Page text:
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Instructor: Samantha Wakil. This course meets MTWRF 1:15 – 2:45 p.m. via remote synchronous (RS) instruction.

This is an introductory course in the ethics of peace, war, and defense. It presupposes no prior background in the subject matter or philosophy more generally. Some questions and topics that we will address include:

  1.  Is going to war ever morally justified?  If so, under what conditions?
  2.  Are there moral rules when engaged in war? or does anything go?
  3.  Self-defense.
  4.  Is patriotism a virtue or vice?
  5.  Nuclear warfare, drones, AI, and other technology.
  6.  Terrorism and torture.
  7.  What, exactly, is peace?  Is it merely the absence of war?
  8.  What would a peaceful society look like?
  9.  Are peace and violence mutually exclusive?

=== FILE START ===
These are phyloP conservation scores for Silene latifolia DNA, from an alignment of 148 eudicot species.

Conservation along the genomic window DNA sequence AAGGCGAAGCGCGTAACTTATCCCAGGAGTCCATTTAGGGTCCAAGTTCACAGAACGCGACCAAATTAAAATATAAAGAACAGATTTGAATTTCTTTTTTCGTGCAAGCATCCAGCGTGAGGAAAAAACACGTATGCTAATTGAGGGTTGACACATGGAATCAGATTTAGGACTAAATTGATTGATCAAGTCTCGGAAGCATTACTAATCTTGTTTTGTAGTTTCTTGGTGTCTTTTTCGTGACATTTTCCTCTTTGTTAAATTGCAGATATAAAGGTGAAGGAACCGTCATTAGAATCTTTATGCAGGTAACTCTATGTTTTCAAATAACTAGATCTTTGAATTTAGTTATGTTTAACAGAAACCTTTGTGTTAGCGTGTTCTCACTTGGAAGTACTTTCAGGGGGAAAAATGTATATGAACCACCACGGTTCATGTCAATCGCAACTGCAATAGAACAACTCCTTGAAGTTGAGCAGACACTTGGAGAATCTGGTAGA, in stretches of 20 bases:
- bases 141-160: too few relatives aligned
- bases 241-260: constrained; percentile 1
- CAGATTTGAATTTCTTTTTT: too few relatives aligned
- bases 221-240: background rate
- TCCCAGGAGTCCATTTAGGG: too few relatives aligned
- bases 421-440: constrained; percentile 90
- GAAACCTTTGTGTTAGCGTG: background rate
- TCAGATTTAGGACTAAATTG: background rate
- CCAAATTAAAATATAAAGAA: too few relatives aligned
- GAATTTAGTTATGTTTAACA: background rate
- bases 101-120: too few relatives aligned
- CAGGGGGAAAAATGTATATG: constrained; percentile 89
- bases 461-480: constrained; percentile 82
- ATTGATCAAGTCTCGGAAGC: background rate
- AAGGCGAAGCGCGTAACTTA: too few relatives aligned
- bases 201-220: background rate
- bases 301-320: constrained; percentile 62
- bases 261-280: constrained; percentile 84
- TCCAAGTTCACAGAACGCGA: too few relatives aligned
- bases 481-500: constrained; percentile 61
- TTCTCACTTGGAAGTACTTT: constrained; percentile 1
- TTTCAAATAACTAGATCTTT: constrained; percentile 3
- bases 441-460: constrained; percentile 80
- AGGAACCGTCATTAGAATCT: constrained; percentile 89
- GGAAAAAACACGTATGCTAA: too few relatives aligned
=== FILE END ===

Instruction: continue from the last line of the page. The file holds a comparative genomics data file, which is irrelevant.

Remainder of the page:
10.  Cooperation and co-evolution.
  11.  Obstacles to peace — and reasons to be hopeful?


Approach to the Course and a Warning

The approach:  I’m an ardent supporter of interdisciplinary work.  Accordingly, this course will draw heavily on research outside of philosophy (evolutionary biology, political science, history, economics, psychology, etc.)Throughout the course we will be investigating what, if any, implications research in these other disciplines have for our philosophizing about the ethics of peace and war.

The warning: This course is text-centered and will require weekly readings that you are expected to complete before class.  The topics we will be wrestling with are complex and very challenging.  You will not do well unless you attend class and keep up with the readings.  Like smoking and cancer, your performance, and your effort (attendance, participation, reading comprehension, etc.)  are highly positively correlated.